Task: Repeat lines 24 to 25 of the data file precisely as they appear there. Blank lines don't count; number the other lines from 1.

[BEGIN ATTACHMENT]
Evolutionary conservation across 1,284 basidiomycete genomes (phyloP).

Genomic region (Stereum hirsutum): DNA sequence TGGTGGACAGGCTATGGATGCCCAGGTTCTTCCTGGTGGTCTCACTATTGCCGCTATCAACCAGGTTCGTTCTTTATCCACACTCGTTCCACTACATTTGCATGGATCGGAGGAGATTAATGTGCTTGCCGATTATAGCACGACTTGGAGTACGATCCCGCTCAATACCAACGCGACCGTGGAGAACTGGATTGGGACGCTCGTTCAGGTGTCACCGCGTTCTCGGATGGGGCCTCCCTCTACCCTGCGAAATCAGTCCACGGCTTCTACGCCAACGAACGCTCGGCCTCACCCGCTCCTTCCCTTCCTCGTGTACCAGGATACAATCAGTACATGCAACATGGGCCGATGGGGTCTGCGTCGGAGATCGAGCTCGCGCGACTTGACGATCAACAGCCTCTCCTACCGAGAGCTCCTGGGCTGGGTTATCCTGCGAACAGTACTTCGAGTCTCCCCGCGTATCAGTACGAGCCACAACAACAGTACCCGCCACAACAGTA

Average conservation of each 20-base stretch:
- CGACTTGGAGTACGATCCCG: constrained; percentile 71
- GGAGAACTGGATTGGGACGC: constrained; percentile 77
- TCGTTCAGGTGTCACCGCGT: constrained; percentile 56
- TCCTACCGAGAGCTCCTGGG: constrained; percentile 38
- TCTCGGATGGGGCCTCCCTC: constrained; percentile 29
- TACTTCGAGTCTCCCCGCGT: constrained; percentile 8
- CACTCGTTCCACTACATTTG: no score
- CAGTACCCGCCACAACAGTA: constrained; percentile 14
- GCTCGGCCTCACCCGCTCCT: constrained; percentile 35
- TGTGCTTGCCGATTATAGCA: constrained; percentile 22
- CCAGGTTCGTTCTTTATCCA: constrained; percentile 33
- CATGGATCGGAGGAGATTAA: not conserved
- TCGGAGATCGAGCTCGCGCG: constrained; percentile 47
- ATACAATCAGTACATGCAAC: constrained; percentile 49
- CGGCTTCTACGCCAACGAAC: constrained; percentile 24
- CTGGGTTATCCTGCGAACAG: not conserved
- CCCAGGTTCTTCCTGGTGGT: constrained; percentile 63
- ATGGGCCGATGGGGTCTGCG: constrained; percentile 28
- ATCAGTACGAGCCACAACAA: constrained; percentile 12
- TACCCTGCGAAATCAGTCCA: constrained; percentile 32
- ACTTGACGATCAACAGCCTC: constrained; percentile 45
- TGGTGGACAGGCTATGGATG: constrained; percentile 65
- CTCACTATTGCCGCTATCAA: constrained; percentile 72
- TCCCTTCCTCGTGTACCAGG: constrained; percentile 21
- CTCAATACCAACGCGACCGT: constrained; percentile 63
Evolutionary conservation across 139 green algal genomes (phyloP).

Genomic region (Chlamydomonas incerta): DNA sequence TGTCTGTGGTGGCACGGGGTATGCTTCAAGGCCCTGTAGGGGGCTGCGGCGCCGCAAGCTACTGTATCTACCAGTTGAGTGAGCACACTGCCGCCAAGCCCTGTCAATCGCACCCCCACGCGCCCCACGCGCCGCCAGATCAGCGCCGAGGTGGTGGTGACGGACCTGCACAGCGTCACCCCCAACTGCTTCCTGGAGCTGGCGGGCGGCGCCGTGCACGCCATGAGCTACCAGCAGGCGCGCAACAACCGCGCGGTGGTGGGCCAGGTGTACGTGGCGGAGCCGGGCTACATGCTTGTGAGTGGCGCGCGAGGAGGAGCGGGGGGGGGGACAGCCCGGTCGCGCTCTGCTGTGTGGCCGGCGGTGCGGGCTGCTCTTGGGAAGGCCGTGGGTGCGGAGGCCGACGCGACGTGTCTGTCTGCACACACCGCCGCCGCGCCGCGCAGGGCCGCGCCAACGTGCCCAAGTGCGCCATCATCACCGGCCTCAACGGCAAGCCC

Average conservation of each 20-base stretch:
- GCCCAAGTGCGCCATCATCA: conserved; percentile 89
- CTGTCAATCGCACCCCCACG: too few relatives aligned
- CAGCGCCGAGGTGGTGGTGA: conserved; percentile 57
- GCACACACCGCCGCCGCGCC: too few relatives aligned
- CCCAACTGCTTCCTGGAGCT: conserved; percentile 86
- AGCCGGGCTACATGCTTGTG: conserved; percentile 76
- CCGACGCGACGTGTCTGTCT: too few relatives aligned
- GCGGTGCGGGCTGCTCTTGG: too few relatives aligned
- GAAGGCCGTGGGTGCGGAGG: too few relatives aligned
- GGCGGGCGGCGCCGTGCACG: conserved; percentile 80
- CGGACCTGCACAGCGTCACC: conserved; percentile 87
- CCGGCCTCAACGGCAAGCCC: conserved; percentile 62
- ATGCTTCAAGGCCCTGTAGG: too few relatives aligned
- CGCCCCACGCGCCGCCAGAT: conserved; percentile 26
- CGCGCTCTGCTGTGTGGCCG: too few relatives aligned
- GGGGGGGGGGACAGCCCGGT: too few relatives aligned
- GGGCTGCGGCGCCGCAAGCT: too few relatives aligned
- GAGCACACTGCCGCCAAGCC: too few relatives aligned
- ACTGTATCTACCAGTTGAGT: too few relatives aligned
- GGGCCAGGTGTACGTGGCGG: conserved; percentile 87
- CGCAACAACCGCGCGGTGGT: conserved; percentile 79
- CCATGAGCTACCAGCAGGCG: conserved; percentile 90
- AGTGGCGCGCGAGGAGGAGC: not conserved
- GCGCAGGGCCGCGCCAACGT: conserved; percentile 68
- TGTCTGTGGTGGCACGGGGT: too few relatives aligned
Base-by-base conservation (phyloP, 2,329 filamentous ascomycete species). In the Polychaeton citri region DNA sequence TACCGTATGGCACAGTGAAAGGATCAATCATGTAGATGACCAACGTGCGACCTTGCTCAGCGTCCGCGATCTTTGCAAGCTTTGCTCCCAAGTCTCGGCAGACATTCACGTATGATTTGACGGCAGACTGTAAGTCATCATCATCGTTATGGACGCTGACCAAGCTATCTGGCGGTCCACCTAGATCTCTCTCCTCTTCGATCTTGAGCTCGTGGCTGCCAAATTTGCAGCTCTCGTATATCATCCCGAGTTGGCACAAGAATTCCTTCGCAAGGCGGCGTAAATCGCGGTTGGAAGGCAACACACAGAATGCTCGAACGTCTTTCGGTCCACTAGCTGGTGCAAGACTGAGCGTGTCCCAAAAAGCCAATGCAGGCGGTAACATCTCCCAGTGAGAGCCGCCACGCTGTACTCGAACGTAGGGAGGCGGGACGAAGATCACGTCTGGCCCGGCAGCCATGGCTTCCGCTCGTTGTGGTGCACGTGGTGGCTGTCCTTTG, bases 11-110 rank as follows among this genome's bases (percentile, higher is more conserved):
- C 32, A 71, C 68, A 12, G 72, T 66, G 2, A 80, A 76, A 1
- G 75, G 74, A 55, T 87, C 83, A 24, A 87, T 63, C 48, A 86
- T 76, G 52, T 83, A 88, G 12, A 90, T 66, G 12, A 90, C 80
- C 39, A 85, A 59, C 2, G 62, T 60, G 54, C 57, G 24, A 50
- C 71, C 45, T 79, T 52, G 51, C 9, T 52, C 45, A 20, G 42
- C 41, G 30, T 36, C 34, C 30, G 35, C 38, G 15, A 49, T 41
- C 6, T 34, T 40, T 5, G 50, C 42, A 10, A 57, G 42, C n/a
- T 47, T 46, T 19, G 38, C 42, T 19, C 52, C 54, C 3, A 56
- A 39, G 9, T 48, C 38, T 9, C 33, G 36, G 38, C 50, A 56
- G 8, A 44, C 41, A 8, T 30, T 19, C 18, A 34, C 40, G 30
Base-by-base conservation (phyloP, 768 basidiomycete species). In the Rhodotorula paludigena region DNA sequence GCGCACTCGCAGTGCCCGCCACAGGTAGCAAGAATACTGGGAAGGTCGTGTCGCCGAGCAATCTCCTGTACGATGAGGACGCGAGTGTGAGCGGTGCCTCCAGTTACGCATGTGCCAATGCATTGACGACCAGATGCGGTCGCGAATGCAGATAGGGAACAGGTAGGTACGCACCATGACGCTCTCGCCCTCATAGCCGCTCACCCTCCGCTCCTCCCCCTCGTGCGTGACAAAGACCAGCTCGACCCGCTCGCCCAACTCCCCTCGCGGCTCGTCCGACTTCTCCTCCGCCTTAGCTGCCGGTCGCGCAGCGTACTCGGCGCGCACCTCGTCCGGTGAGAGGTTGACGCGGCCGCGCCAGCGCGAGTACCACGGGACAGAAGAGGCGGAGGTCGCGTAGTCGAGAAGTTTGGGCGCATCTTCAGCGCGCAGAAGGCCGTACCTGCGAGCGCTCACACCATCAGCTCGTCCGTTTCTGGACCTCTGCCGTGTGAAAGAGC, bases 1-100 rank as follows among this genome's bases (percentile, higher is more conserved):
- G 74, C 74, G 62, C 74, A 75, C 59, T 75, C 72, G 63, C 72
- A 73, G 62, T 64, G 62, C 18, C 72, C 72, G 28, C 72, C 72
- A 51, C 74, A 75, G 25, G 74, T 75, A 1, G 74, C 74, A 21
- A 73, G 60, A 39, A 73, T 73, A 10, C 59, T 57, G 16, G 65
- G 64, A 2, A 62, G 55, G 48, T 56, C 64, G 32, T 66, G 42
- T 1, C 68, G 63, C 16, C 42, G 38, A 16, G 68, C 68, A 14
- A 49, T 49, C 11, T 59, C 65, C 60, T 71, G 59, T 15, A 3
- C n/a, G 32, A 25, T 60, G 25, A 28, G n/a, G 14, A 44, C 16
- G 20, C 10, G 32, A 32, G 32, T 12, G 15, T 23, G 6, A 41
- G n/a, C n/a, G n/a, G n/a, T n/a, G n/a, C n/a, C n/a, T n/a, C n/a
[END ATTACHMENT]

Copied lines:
- ACTTGACGATCAACAGCCTC: constrained; percentile 45
- TGGTGGACAGGCTATGGATG: constrained; percentile 65